The Yahoo answer may be from Mr. Mooney as well, since we again get “behind” in unnecessary quotations of the same kind. And again, most of this is misdirection about raindrops, which are the current cause of the refraction, but not of the curve. The only relevant sentence is the last one, about the cone. But as with Ms. Croll, that is a description, not a answer. Substituting a cone for a curve does not tell us anything.

I have to say that it is sad that these scientists would even bother to post such clearly deficient and defective answers. Do they really imagine that they have addressed the question? Does the Dept. of Energy think it is good PR to have physics seen in this state of undress?



This is the illustration at UCAR. It was developed from Descartes' answer from 1637. That's right, we are still using basic rainbow theory from 1637. The problem is that this angle of 42o goes to infinity. Why is the rainbow drawn that distance from the lady rather than three feet away from her or ten miles away? These people will say that rainbows can vary in their apparent distance, but according to this diagram, we should see huge rainbows many miles away. The clouds themselves, when at a 42o angle, should cause rainbows. Current theory has a limit on the Sun's height in the sky, which limits other factors, but what is the limit on the rainbow's size? The height of the Sun and the 42o angle provide no size limit.

An even bigger problem than that comes when we look more closely at this theory. UCAR has drawn green below red, but they admit that shorter wavelengths are refracted by different raindrops than the raindrops that refract red. Red and green can't be coming from the same raindrop, and they realize that. If all the colors we see were split by each raindrop, then red would be below green. So they tell us the lower raindrops refract green to us and the upper ones refract red. That appears to be an ingenious solution until you remember that patches of rain don't come in sheets a single drop wide. Look at this illustration I made:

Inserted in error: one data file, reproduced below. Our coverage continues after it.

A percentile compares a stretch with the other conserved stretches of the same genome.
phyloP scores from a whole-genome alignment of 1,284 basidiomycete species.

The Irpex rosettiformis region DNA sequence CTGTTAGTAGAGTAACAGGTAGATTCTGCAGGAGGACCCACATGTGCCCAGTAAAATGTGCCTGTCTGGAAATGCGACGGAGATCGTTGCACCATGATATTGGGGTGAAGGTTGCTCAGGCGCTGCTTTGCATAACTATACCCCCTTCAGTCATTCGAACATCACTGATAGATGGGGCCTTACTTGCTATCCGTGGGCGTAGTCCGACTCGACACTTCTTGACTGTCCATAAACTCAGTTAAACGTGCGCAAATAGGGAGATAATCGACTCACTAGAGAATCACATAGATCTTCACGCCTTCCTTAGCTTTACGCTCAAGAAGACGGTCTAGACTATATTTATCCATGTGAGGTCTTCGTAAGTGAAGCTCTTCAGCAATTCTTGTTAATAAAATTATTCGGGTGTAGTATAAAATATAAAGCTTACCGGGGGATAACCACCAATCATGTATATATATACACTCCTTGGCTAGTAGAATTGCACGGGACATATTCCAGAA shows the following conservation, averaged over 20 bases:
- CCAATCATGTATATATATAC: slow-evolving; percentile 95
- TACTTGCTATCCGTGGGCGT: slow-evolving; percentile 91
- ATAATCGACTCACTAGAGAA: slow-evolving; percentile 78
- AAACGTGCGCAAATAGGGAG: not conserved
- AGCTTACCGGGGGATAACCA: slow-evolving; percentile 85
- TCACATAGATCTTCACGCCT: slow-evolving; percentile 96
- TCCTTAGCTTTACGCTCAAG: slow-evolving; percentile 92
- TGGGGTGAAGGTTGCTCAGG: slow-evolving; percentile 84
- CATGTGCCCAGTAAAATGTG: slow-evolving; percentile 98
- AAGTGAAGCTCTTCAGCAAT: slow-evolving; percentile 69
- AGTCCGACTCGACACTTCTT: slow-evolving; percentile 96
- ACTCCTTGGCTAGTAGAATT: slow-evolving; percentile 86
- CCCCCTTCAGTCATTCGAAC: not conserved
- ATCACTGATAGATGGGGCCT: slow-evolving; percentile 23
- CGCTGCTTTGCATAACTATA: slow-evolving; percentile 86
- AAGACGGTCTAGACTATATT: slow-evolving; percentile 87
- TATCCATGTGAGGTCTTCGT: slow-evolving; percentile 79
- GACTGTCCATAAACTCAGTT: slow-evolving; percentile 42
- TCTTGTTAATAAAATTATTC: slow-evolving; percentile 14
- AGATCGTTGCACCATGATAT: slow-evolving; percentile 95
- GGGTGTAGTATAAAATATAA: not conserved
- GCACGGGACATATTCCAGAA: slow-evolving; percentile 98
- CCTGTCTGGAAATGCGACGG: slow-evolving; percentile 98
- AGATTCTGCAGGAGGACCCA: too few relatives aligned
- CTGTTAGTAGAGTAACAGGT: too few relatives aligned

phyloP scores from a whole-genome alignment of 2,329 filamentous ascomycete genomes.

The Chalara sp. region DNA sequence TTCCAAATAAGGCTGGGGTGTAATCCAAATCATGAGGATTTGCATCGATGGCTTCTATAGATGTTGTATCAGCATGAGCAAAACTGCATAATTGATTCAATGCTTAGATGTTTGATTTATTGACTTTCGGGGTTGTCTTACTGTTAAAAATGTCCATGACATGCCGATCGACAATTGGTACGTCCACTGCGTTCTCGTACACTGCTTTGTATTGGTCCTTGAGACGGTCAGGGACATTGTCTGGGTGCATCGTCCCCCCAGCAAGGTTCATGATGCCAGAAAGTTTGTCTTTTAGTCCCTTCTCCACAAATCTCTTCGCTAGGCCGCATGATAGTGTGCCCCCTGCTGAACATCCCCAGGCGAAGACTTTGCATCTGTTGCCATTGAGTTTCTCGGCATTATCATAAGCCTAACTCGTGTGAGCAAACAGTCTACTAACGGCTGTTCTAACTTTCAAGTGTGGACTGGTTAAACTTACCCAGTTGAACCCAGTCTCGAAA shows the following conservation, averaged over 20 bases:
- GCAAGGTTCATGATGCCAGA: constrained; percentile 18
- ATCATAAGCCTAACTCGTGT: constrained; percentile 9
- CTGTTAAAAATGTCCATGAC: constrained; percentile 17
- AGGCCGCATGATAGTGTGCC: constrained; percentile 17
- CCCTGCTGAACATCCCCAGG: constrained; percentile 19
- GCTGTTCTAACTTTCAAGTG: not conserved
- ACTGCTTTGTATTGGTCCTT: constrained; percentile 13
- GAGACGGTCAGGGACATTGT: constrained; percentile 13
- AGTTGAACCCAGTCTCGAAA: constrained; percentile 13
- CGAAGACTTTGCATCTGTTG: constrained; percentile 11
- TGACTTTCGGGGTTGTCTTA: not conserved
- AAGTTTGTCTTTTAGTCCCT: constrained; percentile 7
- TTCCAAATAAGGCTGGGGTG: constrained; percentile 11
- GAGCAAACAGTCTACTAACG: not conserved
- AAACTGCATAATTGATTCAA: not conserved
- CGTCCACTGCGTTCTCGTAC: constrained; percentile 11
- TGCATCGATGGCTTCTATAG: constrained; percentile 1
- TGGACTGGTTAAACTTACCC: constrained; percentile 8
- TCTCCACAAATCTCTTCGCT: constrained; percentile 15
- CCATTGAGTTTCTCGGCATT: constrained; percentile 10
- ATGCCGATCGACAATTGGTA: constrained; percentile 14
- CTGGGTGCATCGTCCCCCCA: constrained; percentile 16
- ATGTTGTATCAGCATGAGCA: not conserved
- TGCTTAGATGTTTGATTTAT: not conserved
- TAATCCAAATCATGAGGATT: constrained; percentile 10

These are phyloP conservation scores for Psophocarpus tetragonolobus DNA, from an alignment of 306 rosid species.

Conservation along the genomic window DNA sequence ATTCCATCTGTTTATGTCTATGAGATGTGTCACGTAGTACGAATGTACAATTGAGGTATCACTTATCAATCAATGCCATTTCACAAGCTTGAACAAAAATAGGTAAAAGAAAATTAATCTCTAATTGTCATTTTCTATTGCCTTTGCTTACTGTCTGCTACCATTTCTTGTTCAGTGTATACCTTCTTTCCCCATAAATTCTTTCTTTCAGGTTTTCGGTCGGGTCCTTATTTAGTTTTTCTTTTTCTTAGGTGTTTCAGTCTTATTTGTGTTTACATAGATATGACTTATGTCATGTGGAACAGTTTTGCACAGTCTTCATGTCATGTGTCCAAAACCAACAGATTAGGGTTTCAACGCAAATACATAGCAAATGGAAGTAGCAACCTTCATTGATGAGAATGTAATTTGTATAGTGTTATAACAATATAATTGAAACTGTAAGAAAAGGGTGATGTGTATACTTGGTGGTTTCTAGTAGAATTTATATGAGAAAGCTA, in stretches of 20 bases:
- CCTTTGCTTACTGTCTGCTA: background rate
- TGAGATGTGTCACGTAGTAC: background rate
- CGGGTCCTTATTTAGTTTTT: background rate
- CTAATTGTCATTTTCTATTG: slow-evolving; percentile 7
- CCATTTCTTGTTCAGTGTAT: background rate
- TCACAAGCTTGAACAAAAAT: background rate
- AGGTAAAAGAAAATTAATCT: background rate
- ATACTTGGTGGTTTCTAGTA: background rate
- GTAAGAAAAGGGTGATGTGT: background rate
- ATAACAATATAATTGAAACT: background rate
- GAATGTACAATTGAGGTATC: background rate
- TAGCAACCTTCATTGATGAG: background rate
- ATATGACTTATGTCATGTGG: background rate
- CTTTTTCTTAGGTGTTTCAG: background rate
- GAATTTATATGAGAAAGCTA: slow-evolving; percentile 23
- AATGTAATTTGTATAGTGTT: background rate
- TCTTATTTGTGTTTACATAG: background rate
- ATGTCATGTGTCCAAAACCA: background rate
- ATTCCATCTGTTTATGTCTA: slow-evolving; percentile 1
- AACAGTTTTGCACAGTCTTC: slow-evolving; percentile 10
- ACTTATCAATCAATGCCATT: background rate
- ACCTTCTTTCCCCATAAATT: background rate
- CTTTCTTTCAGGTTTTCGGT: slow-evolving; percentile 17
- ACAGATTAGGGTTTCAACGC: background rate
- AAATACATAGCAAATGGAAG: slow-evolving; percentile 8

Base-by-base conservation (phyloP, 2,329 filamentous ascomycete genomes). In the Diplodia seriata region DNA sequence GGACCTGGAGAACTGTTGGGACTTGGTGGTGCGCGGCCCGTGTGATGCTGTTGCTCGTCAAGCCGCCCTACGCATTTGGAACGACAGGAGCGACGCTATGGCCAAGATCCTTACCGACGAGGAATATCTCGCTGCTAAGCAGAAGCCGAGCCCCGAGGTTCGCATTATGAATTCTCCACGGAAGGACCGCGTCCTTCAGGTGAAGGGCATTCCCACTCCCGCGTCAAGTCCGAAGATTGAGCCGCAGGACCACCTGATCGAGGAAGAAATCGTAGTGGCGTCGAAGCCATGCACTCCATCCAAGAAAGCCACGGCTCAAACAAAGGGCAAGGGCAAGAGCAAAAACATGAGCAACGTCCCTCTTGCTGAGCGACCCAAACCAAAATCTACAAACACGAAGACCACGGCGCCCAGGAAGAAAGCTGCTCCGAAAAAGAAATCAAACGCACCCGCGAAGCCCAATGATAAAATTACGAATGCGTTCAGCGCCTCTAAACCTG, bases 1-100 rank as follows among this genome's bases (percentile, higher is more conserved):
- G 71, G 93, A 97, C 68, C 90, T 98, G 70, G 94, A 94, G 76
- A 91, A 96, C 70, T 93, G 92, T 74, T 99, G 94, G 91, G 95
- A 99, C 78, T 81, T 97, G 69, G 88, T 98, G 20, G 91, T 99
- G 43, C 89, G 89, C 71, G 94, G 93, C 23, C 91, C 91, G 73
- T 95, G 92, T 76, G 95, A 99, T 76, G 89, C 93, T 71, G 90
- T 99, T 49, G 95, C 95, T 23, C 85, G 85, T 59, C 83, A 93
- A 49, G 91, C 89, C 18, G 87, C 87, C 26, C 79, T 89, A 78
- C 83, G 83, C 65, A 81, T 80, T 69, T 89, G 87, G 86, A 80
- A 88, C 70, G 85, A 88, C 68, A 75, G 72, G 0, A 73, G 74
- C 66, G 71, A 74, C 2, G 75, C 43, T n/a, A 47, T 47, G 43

Where do we see the rainbow? At position A, B, or C? I will be told, "All three, and the rainbow will just be more saturated." Maybe, but that doesn't explain why rainbows often look very saturated with very little rain in the air. Just look at the picture under title, chosen by Wiki to adorn its own page due to the saturation of the bow. But the bow is just as saturated near the ground, where there appears to be very little moisture. It is clear as a bell down there. The saturation seems to be a function of something else. It also doesn't explain why rainbows are so steady. They don't shimmer or wobble and the face doesn't shift even in high wind. It is easy to postulate a leading wall of moisture that is not flat to us, due to wind or other turbulence, or evaporation, or other effects. If the position is determined by the leading raindrops, shouldn't we see a tilted band under some conditions? Why is the rainbow so steady, even under turbulent conditions like a thunderstorm? And why does it always appear flat to us, as if it is aligned to gravity? I have no doubt that the color is created by the medium, but the position of the color seems strangely undetermined by the medium.